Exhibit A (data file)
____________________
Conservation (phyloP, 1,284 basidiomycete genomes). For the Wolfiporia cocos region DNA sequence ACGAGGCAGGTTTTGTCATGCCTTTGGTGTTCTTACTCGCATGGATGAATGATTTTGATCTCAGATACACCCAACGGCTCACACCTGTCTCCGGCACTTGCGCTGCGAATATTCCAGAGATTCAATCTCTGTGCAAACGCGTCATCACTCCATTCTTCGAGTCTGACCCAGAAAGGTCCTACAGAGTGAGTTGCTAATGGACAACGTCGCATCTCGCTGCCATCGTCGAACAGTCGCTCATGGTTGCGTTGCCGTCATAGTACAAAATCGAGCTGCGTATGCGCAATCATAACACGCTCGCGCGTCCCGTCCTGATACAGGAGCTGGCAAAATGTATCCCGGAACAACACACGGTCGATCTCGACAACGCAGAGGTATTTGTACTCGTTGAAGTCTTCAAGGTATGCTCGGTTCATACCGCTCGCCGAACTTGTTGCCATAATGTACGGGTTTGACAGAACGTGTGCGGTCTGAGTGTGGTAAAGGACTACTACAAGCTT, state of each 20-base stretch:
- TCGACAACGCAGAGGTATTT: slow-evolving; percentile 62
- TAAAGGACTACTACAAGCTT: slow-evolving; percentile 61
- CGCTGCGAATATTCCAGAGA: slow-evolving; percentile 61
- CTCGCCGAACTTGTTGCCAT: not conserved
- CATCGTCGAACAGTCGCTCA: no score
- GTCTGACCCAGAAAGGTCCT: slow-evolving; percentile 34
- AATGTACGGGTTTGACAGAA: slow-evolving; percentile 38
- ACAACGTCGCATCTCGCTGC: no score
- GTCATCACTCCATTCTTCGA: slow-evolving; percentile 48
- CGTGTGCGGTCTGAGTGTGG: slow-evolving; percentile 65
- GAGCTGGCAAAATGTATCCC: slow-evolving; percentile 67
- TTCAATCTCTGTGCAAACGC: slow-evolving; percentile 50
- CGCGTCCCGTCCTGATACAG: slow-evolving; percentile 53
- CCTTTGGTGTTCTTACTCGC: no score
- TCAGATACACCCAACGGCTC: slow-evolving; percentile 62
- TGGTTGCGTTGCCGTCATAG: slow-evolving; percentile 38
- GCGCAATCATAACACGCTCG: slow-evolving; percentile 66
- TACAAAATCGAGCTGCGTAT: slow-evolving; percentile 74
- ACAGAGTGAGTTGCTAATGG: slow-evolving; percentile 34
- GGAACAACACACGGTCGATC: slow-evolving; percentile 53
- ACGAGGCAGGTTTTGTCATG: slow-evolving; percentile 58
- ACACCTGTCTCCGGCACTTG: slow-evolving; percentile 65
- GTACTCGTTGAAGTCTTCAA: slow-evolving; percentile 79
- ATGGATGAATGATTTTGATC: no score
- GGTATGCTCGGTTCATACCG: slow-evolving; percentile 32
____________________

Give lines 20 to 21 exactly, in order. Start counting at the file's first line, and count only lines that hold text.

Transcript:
- ACAGAGTGAGTTGCTAATGG: slow-evolving; percentile 34
- GGAACAACACACGGTCGATC: slow-evolving; percentile 53